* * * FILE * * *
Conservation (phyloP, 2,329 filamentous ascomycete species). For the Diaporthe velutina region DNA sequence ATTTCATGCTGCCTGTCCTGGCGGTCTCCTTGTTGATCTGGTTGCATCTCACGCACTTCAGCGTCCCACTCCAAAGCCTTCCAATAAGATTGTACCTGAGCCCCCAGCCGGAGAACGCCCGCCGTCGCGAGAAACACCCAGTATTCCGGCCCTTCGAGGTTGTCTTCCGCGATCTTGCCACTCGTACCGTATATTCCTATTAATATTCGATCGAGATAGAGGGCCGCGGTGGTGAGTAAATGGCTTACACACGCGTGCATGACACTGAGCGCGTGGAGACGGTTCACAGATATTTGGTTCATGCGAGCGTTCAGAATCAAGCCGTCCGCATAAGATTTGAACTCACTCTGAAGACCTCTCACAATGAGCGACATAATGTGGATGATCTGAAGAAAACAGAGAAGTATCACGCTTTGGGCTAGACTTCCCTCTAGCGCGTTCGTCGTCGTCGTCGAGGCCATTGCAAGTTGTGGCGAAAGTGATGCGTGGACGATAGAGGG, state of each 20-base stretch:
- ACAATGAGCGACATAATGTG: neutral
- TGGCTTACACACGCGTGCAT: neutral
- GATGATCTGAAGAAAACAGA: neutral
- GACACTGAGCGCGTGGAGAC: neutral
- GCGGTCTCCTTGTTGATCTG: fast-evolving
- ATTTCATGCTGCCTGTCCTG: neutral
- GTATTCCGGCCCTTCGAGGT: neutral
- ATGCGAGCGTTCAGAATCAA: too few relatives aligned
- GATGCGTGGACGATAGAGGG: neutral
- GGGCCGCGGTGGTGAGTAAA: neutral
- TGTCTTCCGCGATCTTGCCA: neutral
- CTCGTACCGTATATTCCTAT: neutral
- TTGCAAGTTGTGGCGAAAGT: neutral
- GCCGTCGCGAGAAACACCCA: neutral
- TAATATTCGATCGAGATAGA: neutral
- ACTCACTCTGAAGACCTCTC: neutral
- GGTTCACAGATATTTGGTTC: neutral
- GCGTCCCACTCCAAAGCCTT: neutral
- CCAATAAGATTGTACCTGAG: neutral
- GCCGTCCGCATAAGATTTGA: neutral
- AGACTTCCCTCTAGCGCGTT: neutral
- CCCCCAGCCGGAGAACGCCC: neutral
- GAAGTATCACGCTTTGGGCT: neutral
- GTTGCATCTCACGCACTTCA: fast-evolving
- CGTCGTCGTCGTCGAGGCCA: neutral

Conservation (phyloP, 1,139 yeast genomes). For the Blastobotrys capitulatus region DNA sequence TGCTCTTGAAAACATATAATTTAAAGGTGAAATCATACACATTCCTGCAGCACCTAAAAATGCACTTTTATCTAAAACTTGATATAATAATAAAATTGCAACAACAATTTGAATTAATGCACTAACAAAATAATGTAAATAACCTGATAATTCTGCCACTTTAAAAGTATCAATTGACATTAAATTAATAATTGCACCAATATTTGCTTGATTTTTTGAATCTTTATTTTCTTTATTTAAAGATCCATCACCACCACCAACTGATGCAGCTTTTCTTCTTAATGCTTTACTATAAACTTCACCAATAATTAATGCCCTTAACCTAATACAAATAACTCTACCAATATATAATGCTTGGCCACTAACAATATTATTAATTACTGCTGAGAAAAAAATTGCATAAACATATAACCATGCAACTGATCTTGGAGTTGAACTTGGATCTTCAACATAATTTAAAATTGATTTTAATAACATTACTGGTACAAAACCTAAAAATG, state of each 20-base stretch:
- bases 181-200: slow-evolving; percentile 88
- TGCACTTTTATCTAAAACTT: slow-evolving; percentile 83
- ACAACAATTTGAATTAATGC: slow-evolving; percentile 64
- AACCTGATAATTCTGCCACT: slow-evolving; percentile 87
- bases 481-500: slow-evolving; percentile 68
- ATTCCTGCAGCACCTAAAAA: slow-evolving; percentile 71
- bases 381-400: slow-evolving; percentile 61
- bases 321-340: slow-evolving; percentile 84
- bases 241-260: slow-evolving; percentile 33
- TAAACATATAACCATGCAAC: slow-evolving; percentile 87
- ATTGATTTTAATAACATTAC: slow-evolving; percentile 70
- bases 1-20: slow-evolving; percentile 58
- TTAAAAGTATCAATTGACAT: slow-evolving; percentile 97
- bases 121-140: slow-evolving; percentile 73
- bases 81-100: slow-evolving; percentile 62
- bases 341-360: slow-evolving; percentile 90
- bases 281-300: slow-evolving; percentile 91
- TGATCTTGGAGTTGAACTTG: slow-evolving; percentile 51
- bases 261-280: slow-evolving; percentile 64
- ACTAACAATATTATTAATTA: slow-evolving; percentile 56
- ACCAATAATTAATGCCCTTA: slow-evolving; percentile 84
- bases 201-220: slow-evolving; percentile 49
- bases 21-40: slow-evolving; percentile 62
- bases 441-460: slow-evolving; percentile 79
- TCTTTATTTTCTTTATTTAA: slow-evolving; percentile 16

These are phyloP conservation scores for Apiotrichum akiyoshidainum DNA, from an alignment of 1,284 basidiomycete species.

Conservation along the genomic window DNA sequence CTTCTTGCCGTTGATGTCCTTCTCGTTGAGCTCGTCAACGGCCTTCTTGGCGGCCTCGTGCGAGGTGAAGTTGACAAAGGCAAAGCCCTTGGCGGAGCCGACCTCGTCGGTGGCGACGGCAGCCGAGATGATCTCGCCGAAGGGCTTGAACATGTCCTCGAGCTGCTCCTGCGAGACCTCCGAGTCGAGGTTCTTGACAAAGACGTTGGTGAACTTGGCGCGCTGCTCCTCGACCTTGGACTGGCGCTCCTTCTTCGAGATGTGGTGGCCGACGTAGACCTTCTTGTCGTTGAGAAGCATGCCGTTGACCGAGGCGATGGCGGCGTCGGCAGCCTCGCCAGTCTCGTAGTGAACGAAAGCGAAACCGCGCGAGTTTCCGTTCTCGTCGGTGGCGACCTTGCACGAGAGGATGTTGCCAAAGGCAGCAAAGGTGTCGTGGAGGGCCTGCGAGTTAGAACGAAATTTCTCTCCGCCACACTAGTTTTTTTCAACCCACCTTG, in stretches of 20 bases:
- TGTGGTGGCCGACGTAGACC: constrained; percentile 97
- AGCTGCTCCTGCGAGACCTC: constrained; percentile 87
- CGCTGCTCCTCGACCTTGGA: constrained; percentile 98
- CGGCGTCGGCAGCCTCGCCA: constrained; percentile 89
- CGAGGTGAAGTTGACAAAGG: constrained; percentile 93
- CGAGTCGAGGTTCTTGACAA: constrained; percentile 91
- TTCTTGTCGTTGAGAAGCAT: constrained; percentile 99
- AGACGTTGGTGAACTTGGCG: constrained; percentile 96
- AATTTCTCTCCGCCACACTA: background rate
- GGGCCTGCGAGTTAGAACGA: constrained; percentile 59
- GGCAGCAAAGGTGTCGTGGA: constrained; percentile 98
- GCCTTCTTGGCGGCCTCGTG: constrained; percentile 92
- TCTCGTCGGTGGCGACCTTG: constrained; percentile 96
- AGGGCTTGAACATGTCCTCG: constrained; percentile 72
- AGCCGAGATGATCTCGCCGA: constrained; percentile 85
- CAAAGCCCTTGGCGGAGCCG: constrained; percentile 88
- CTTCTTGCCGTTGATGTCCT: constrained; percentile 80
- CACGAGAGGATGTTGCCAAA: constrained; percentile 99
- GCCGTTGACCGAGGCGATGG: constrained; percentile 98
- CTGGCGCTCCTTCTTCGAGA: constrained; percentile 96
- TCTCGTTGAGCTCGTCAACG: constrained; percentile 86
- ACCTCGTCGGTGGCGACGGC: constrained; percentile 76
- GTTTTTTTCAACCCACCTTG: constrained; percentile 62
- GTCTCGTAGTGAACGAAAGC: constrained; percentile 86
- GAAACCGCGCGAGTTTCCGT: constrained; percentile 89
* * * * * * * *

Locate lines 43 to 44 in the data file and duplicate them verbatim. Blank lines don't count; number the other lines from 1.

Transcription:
- bases 341-360: slow-evolving; percentile 90
- bases 281-300: slow-evolving; percentile 91